A patient at the state-run psychiatric hospital in Butner was found dead early Tuesday morning of an apparent suicide.
The 42-year-old man in Central Regional Hospital’s forensic-services unit was found at 4:10 a.m. on Tuesday, a belt tight around his neck, according to a death report from the state Department of Health and Human Services.
Hospital staff saw the patient was not in his bed, the report said. When staff opened the bathroom door, the man’s body fell to the floor. He was declared dead about 30 minutes later, after attempts to revive him failed.
“The department has expressed condolences to the family for their loss,” DHHS said in an email.
Sign Up and Save
Get six months of free digital access to The News & Observer
DHHS spokesman Jim Jones said the department could not, for privacy reasons, disclose specifically how often the man should have been checked. Observation levels range from constant to every 30 minutes.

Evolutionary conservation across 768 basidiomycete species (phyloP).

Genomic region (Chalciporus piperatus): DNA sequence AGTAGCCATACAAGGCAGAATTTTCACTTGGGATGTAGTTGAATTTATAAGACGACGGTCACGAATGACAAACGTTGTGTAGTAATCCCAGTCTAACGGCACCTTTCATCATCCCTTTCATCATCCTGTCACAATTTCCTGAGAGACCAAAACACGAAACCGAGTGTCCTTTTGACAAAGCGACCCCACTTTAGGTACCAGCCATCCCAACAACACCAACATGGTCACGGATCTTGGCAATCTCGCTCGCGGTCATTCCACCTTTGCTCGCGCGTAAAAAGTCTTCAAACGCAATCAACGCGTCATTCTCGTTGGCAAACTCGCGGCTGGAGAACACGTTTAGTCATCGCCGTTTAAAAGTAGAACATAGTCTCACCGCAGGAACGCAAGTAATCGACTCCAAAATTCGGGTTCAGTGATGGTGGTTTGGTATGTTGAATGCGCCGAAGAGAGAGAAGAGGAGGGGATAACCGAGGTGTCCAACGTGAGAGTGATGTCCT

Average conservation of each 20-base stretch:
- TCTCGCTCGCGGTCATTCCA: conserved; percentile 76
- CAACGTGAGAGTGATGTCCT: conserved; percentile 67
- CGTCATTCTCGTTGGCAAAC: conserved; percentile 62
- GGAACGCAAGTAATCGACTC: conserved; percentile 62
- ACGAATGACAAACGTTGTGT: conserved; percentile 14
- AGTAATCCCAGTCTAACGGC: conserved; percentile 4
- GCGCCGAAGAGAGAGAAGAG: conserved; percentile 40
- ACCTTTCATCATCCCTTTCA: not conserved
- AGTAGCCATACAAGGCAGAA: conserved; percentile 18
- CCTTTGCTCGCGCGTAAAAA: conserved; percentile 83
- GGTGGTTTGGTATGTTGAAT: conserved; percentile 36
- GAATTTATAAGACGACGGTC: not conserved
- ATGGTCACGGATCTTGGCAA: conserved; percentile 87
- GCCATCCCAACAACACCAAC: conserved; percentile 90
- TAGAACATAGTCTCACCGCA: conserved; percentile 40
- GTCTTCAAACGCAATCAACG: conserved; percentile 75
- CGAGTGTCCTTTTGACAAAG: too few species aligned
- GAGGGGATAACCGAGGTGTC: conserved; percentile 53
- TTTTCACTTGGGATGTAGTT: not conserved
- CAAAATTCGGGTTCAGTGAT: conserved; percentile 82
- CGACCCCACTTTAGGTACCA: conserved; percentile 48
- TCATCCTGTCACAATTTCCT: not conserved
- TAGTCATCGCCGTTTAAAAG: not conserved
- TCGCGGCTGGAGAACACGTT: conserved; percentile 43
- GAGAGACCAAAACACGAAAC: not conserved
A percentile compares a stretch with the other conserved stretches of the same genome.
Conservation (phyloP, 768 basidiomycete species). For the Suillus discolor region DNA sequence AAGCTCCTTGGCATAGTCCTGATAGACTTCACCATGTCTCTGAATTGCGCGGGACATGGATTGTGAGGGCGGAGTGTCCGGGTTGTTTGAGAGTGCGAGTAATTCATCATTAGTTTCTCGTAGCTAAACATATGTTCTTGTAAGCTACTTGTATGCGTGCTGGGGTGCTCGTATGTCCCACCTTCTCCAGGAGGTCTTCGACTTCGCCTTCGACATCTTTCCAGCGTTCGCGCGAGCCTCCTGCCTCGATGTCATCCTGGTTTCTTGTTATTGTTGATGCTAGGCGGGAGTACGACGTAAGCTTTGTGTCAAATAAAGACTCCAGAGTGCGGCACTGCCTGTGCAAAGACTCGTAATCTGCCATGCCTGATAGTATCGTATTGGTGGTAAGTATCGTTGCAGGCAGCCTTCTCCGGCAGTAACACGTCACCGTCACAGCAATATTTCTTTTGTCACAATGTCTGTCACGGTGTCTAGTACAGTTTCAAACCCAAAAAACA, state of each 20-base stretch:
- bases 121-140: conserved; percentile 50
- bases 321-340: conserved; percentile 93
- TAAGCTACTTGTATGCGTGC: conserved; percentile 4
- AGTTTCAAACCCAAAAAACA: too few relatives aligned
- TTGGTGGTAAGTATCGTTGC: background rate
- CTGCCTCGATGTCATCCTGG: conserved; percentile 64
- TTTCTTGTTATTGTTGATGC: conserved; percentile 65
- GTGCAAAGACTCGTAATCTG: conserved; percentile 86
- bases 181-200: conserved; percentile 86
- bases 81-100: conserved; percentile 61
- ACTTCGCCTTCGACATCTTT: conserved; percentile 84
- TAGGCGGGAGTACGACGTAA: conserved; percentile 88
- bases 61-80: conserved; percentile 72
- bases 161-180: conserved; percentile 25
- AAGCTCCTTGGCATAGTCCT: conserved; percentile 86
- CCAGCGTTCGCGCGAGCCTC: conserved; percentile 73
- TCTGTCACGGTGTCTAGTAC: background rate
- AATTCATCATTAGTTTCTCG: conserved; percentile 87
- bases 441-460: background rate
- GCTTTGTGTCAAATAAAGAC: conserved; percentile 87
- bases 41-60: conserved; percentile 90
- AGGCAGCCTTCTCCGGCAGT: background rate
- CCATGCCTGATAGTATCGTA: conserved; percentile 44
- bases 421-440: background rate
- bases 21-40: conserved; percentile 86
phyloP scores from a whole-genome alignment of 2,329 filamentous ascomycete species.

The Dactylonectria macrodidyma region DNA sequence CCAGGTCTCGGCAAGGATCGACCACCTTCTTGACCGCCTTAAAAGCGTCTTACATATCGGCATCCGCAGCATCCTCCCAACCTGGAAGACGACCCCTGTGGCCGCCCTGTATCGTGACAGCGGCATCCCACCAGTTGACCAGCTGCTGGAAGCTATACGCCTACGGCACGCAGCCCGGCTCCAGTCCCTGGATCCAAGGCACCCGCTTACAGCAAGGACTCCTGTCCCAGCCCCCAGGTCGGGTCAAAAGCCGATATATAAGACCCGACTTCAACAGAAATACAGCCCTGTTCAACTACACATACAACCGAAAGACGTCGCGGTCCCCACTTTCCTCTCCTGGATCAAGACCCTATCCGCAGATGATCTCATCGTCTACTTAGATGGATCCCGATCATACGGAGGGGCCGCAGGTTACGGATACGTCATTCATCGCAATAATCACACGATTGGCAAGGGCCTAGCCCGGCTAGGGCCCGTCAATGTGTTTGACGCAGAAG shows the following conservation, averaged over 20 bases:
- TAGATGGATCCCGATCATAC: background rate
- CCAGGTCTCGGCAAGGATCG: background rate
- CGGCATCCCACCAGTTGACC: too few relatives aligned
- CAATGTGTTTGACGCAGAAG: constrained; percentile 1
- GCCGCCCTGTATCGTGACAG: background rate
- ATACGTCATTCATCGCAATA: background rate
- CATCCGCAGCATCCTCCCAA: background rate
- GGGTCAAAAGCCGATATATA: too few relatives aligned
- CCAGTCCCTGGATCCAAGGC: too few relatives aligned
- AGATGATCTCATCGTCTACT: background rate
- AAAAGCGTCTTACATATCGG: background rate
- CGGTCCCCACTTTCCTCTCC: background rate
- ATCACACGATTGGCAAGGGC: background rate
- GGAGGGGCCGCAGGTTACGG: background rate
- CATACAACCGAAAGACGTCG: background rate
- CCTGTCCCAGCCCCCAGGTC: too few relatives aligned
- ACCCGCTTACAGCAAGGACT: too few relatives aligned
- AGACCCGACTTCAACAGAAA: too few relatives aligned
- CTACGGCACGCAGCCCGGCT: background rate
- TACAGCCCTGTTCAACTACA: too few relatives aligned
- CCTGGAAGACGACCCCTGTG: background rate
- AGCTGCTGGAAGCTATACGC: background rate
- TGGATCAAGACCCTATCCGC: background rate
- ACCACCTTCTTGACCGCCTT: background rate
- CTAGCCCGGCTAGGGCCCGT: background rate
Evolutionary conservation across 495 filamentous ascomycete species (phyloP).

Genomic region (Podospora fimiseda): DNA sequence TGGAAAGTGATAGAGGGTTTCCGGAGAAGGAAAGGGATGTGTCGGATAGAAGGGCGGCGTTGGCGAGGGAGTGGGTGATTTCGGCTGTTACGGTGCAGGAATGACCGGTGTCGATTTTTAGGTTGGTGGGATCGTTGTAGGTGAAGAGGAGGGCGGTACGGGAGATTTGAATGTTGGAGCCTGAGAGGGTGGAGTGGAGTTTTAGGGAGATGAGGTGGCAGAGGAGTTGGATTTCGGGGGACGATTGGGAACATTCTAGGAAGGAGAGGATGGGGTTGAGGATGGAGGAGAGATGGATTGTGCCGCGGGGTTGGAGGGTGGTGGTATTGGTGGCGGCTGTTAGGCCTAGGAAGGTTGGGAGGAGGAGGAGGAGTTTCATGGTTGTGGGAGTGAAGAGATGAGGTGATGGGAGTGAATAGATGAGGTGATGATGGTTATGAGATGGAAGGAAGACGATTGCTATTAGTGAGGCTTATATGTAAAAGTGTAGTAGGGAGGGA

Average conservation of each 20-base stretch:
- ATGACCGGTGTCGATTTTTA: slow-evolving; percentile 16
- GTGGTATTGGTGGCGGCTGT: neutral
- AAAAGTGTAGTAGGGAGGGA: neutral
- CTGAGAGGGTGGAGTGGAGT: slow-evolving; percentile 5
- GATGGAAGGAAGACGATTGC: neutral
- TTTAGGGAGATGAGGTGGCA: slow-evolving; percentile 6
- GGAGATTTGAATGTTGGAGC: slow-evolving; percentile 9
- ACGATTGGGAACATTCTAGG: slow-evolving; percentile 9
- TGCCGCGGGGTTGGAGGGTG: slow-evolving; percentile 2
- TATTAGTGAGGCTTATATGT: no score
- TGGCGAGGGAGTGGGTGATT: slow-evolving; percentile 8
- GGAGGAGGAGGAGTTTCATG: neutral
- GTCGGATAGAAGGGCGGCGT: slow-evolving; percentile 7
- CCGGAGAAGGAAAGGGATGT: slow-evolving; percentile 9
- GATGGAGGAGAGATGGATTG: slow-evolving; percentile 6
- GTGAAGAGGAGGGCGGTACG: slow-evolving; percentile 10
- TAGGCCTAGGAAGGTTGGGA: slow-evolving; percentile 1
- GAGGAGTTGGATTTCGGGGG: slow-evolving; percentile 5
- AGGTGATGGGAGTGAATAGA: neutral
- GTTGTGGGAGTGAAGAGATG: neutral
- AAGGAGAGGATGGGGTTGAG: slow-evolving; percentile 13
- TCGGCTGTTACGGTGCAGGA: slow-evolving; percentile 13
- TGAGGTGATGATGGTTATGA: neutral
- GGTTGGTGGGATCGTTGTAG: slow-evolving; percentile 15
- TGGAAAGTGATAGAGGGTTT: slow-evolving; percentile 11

A DHHS investigation is ongoing.
The patient’s name was not disclosed. He was in a section of the hospital that is reserved for people receiving court-ordered mental-health evaluations. Former criminal defendants who have been found not guilty by reason of insanity or have been found incompetent to stand trial also live in the unit.
Before the hospital opened in Butner in 2008, internal reviews identified doorknobs and bathroom handrails in the building that presented suicide hazards. Some of those were fixed before the hospital began accepting patients.
Vicki Smith, executive director of Disability Rights North Carolina, said the group has not seen many suicides in state facilities in the past few years, but would look more closely at this one because the man was in a controlled area.
As a federally designated protection and advocacy organization for North Carolina, Disability Rights can look at patient records in facilities to see if there is reason to believe that abuse or neglect has occurred.
“This will bear looking at more closely,” Smith said.
The Joint Commission, a federal agency that can investigate problems at hospitals, said it had received a report of an incident at Central Regional and is reviewing it.